17. The High Court has carefully considered all the circumstances placed before it and arrived at the conclusion that the respondent's work was under observation during the probationary period and that he was given repeated opportunities to improve his performance for which purpose his probation was extended from time to time. The fact that the authority did not find him fit for confirmation was also brought to his notice several times and yet he was given opportunities of improving by extending his probationary service. The High Court has correctly found that the letter dated 7.4.1998 was not punitive in nature and stated, albeit in prolix fashion, that the service of the appellant were unsatisfactory. The High Court points out, and we agree, that detailed reference to all other correspondence was not necessary, but it did not reflect any malice or bias. Finally, as this Court pointed out in P.N. Verma's case (supra) "a termination order which explicitly states what is implicit in every order of termination of a probationer's appointment, does not ipso facto become stigmatic
(ii) Muir Mills Unit of NTC (U.P.) Ltd. Vs. Swayam Prakash Srivastava & Anr. : (2007) 1 SCC 491. Paras 44 to 46 of the said judgment are relevant and the same read as under:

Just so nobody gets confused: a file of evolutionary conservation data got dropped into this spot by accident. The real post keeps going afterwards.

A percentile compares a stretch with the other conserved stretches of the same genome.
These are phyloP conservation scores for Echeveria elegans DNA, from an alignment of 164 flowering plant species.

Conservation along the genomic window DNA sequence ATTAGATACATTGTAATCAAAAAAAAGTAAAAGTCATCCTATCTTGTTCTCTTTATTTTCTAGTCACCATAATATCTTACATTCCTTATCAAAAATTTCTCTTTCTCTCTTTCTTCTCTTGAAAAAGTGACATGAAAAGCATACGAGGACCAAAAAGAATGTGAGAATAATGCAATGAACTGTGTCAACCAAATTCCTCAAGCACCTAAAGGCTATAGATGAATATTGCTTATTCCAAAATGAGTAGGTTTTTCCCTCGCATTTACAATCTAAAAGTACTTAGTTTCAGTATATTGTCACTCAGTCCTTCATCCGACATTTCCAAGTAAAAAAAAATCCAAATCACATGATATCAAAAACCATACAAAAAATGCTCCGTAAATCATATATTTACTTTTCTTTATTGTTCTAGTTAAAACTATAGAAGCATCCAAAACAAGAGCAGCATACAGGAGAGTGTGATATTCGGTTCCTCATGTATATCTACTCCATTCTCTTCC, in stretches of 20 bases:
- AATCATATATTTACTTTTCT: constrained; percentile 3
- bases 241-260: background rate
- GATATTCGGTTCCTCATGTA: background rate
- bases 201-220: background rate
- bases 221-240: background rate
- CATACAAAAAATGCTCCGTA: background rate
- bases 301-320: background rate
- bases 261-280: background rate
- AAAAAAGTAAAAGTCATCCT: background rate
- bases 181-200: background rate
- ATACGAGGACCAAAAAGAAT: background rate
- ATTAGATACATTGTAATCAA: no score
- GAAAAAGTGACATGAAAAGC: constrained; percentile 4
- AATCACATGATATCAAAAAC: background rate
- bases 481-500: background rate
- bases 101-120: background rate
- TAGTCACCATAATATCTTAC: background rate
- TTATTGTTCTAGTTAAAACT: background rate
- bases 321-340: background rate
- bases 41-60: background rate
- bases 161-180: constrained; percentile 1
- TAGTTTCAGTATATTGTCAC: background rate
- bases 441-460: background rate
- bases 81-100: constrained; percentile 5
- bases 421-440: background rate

44. Also in the case of Registrar, High Court of Gujarat and Anr. v. C.G. Sharma it was observed that an employee who is on probation can be terminated from services due to unsatisfactory work.
45. This Court's decision in the case of P.N. Verma v. Sanjay Gandhi PGI of Medical Sciences can be referred to in this context, where it was held by this Court that, the services of a probationer can be terminated at any time before confirmation, provided that such termination is not stigmatic. This Court in State of Madhya Pradesh v. Virendera Kumar Chourasiya also has held that in the event of a non-stigmatic termination of the services of a probationer, principles of audi alteram partem are not applicable.
46 We are also of the view that the award of the Labour Court is perverse as it had directed grant of back wages without giving any finding on the gainful employment of respondent No. 1 and held that the discontinuance of the services of a probationer was illegal without giving any finding to the effect that the disengagement of respondent No. 1 was in any manner stigmatic. The decision in the case of MP State Electricity Board v. Jarina Bee (Smt.) (supra), this Court held that payment of full back wages was not the natural consequence of setting aside an order of removal. In the instant case, though the termination was as far back as in 1983, the Industrial Adjudicator has not given any finding on unemployment. This Court in a recent case of State of Punjab v. Bhagwan Singh: (2002) 9 SCC 636 has held that even if the termination order of the probationer refers to the performance being "not satisfactory", such an order cannot be said to be stigmatic and the termination would be valid.